Sony Japan announced their new Sony A7II and according to Sony.net it packs quite the punch, as it should because the original A7 line is an amazing piece of technology to build upon. Some of the specs that really standout on the A7II:
It’s that time of the year again, and with Photokina back in session comes the inevitable new gear announcements, as well as the rumors leading up to them. This time, the rumors are about a new and upcoming telephoto lens from Sigma. Made for their Sports line, the 150-600mm F/5.6-6.3 lens seems to be a direct competitor to Tamron’s own recently released 150-600mm model.
Yesterday, Sony’s upcoming QX1 was leaked onto the internet, giving us our first look at the lens mount and exactly what it’s expected to bring to smartphone users. The device wasn’t just officially announced today; it’s coming with a partner, as well, called the QX30.
I’ll start off with a TL;DR. Basically, we got the QX1 down yesterday: a mount compatible with any E-mount lens Sony offers. The newly announced QX30, however, is a fixed lens mount with an appropriate-to-title 30X optical zoom.
According to SonyAlphaRumors, Sony is preparing to announce another addition to its line-up of professional lens mounts for smartphones. This time, however, the new mount allows you to switch out between the lenses offered on their E-Mount line.
“These are the first pictures of the ILCE-QX1 E-mount camera. The third QX camera after the QX10 and QX100 (here one Bay). But unlike the other two this hasn’t a fixed lens but is an E-mount module. It has an APS-C sensor (not sure yet but should have the same great A6000 24MP sensor with fast af), built-in flash, costs 300 Euro body only and 450 Euro with 16-50mm lens.”
In ancient times, before smartphones were around the fight was over cell phones. At one step Motorola changed the market forever when they introduced the a pink version on 2005. This was one of the first statements that the way a cellphone looks is just as important as its features.
Now it looks like Sony is trying to take a similar route on cameras with the introduction of the KW1. The camera is not the best in the market for its size, nor is it the cheapest (pre-orders at $485 if you read Chinese).
But! it is a (hideous) fashion statement. The phone inspired by perfume bottles actually looks like a perfume bottle itself. Tech-wise it employs a 19.2-megapixel sensor and a 21-mm equivalent F2 lens and a 3.3″ OLED screen. The lens rotates so you can really look like you’re spraying scents while you are actuality taking a selfie.
With six months passing by since the release of the a6000, last night held the announcement of Sony’s new compact alternative to the mirrorless camera. Called the a5100, the new camera’s name echoes exactly what its purpose is: to serve as a lower-priced option for those who still like what the a6000 has to offer.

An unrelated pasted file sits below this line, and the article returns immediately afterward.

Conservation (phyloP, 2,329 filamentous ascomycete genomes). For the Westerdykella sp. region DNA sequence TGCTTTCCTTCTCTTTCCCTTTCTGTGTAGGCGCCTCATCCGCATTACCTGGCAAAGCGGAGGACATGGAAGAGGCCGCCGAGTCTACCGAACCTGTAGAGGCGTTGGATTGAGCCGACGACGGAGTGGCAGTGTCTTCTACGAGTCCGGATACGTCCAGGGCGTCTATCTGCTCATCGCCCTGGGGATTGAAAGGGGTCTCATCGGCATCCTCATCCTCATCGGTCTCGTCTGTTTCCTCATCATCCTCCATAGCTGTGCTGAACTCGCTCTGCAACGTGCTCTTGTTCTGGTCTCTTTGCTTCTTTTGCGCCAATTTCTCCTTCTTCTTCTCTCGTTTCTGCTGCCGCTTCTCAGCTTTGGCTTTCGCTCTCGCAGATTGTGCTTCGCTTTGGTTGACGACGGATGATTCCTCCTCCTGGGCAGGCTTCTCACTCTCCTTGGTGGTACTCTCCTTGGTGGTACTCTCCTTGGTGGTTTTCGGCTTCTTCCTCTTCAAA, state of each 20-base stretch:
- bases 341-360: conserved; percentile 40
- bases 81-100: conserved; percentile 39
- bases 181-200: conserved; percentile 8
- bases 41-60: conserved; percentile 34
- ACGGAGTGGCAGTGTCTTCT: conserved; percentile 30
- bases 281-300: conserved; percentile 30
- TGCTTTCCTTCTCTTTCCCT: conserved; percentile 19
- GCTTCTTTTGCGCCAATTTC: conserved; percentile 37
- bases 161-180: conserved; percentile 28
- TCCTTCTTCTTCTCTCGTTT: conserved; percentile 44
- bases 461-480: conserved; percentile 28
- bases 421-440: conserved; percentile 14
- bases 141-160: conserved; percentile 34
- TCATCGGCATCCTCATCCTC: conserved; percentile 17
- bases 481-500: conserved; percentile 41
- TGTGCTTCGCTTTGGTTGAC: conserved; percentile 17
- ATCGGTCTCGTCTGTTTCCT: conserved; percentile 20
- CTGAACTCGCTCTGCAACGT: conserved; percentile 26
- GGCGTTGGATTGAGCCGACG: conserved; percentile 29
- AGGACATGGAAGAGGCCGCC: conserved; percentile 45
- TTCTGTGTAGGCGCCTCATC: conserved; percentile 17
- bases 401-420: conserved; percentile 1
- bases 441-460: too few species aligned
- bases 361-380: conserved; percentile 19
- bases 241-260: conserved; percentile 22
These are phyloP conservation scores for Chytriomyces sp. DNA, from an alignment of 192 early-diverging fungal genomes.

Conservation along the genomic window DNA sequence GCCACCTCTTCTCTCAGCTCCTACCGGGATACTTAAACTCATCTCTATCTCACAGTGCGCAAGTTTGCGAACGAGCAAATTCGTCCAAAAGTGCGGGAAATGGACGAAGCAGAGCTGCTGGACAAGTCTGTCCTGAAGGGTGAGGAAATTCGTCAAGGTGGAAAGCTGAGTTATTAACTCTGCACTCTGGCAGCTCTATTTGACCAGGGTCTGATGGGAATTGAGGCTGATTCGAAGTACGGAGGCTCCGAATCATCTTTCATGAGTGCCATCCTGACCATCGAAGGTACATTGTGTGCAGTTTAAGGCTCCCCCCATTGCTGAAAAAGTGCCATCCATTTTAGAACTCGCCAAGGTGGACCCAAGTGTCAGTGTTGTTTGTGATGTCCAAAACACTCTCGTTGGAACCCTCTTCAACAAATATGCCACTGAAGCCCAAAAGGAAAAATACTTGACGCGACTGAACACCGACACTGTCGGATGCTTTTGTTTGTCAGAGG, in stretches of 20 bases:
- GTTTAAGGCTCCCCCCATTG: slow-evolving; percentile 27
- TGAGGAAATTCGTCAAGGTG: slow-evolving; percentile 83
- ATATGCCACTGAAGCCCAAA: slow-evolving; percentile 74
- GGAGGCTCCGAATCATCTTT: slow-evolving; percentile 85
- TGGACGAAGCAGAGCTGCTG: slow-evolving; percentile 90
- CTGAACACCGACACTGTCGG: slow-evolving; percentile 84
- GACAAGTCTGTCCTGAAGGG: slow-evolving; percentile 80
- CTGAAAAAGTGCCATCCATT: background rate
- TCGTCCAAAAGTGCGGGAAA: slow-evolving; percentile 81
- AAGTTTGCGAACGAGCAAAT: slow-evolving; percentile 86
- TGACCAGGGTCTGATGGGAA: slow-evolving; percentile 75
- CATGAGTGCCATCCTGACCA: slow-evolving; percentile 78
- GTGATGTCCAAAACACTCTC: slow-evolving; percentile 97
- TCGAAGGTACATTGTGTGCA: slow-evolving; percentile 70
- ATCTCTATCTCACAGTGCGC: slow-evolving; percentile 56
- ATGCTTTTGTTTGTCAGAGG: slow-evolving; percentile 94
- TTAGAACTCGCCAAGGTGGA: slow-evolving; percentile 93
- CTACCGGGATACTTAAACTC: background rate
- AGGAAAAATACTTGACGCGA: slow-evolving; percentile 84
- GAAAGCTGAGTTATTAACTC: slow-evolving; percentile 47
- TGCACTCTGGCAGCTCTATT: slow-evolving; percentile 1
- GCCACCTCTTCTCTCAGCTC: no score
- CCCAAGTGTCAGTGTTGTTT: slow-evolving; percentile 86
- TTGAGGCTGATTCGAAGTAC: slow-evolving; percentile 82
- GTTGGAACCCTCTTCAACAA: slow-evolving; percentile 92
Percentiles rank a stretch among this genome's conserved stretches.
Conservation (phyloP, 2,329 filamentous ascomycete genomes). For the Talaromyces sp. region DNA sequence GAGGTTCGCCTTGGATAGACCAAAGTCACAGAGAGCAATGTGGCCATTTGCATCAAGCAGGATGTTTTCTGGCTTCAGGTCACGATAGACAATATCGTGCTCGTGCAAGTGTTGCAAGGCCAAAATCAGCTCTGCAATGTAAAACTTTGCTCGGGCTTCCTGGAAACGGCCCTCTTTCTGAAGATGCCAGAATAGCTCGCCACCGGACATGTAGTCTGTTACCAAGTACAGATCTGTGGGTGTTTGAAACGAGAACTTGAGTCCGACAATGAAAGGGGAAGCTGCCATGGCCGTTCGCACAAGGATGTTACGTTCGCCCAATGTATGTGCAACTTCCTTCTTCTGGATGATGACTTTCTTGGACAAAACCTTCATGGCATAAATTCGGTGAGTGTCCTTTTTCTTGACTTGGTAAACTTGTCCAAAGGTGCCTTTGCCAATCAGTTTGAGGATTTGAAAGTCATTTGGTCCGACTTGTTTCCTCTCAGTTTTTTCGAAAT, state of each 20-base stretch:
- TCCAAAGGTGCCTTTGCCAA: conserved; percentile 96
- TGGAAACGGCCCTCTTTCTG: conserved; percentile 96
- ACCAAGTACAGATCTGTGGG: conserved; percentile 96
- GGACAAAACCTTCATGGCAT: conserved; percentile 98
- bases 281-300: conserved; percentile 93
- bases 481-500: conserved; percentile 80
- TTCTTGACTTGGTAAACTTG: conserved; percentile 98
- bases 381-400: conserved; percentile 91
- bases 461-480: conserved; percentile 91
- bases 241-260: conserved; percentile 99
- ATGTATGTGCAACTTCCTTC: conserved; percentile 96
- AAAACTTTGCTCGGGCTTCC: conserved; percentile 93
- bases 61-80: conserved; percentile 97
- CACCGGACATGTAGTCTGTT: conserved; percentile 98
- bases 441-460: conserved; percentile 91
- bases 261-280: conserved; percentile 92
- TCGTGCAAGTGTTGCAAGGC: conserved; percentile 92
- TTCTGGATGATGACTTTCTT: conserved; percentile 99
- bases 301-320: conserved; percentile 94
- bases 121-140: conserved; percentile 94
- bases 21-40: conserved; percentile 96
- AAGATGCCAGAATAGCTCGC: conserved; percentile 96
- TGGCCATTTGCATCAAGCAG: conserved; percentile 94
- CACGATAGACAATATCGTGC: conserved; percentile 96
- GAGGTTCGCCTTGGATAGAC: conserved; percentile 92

One of the things that cinematographers care about when selecting a camera for shooting is how significant is the rolling shutter effect.
Rolling Shutter is a ‘side effect where vertical lines in the real universe appear as diagonal lines ‘on film’. For example it smears buildings when shot out of a moving car or create a jello effect when the shooting camera is unstable, we explained this in length in this post.
The good guys at Cinema5D took the crown challenger – Sony A7S with its remarkable low light performance and put it to the test against some of the other leading video cameras in the market: Arri Amira, Panasonic GH4, (Canon C300), Canon 5D mark III and Canon 1D C. Sadly it did not do all that well.
I’ve been following news on Sony’s curved sensor since they first announced it back in April, and I’ll be honest; I didn’t think we’d be getting a look into it nearly this quick, but this is shocking to me. I must have forgotten that Sony started on this project back in 2012, because they’ve just uploaded the first official picture from the sensor online – and here it is.
Lytro’s one of the few companies out there that are pioneering in what’s called “light field” technology; their light field sensors basically take in massive amounts of data and process them into a small picture that you can interact with. The final result helps achieve a sort of post-focusing effect you’d find in Google Camera’s Lens Blur or the HTC One M8′s double-sensor camera. Back about two months ago, Lytro announced a camera called the Illum – one of the first major steps in making a camera like that reality while keeping the specs a bit up to date.
But right now, the technology’s still in its growing stages. The Illum is a first, but at the same time it’s retaining a hefty price tag of around $1500. It’s needless to say that there’s still a lot left to be done with this technology before it can actually be that profitable. Just recently, Sony took a big step for the future of light field sensors by grabbing their own patent for light field sensors. According to the patent [warning, geeky read], apparently Sony has a way to get past some of the limitations that light field sensors bring to the rest of the technology implemented in. Put that together with the fact that this is Sony we’re talking about, which both has the tech power and the market interest, and you’ve got a pretty promising look at what the future might hold for these new sensors.
Remember those patents Sony got a while back about something to do with a curved sensor? Because we now have our first look at the actual sensor itself. If you’re not up to date with the story, Sony’s been working on some new technology with camera sensors; what resulted is one that shares the same amount of curvature as our human eye.